Wednesday, September 14, 2011

Decluttering the E-mail: Eliminating PR Spam

Mixed Berry-Acai Smoothie; photo by esimpraim, found on Flickr; licensed under Creative Commons

Exciting developments are at play for fitness authority, body image expert, TV personality and best-selling author Jennifer Cohen.

On behalf of the one and only Betty Crocker, I would like to introduce you to Fan Fare, a collection of fun new recipe ideas to enjoy while watching your favorite shows this fall.

I wanted to share with you information on iRenew’s new line of color wellness bracelets, ideal for women and men that are looking to maintain an active lifestyle in a fashionable way.

I wanted to send you a note and introduce you to 28Black and 28White the first all-natural beverages powered by the açaí berry.

As anyone who looks at my blog can readily tell, I don't write about recipes, fitness or health issues. So I was bewildered when I recently started getting a bunch of irrelevant pitches like these, from various PR firms.

I could have kept on deleting the messages, but I'd rather just not get them in the first place. So I wrote to the firms sending them, asking to be removed from their mailing lists, and noting (when applicable):
This message appears to violate the CAN-SPAM Act, since it provides no "clear and conspicuous explanation of how the recipient can opt out of getting email from you in the future."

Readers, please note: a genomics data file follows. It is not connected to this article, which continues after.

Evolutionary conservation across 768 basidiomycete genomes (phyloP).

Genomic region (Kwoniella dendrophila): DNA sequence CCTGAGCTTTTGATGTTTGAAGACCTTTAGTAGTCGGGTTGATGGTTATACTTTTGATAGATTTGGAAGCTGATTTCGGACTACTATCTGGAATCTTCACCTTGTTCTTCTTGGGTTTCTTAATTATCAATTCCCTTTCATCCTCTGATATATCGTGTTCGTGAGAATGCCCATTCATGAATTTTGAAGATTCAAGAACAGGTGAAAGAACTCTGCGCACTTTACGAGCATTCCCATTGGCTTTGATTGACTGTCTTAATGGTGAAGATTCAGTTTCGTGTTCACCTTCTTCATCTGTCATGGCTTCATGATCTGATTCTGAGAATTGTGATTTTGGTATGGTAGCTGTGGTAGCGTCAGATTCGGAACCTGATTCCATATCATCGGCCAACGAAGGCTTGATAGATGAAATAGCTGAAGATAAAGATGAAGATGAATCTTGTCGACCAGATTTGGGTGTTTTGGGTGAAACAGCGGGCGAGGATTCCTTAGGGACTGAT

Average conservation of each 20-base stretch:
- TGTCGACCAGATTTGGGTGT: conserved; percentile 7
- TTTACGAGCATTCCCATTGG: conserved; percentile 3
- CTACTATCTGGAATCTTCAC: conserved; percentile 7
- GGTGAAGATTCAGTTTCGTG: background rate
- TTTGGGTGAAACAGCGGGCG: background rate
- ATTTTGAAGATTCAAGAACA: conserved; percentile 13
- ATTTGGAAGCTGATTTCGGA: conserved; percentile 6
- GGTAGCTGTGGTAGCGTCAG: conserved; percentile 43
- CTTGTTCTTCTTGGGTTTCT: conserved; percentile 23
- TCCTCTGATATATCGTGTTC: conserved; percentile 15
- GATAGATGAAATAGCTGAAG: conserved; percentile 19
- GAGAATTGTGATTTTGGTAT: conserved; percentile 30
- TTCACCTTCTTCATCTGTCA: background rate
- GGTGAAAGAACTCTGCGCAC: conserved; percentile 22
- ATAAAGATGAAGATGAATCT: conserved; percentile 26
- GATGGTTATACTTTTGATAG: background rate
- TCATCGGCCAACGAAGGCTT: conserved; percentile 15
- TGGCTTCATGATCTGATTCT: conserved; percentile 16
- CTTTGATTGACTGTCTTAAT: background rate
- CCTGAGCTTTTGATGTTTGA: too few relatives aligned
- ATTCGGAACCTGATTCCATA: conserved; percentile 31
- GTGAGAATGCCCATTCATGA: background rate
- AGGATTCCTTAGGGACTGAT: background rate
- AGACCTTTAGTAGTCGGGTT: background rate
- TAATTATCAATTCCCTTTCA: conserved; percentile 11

Two people wrote back and told me they were not in violation of the act, because they didn't have a mailing list; they got my name from the Cision database, where I was listed as a lifestyle blogger.

Well, I don't know whether or not that means they had an exemption from the CAN-SPAM act, but I was glad to know the source of the email pitches. I'd never heard of Cision, but it was easy to find on the web. And the folks at Cision were very responsive to my request to be removed from the database; they took care of it within a day.

Cision told me the company has researchers who look for bloggers who write about various topics, and then add those bloggers to the company's database. The bloggers are supposed to be notified when this is done; apparently, something went awry in my case.

So now another stream of useless e-mail has been eliminated, which feels good. I hope people who have developed organizing-related products or services will still write to me; I like hearing about those things! But if I never get another e-mail about acai berry — unless it's from the naturopathic doctor whose mailing list I choose to be on — it will be just fine by me.


Cynthia Friedlob said...

Cision's policy represents the excact opposite of permission marketing. You should be able to choose to opt in, not be notified (or not, as in your case) that you're already part of a database and then be forced to opt out. We're continually assaulted by too much information anyway, so this kind of thing really gets me steamed!

Speak said...

I agree. Its important that you should be able to choose to opt in rather than opting out. Information overload. Aghh!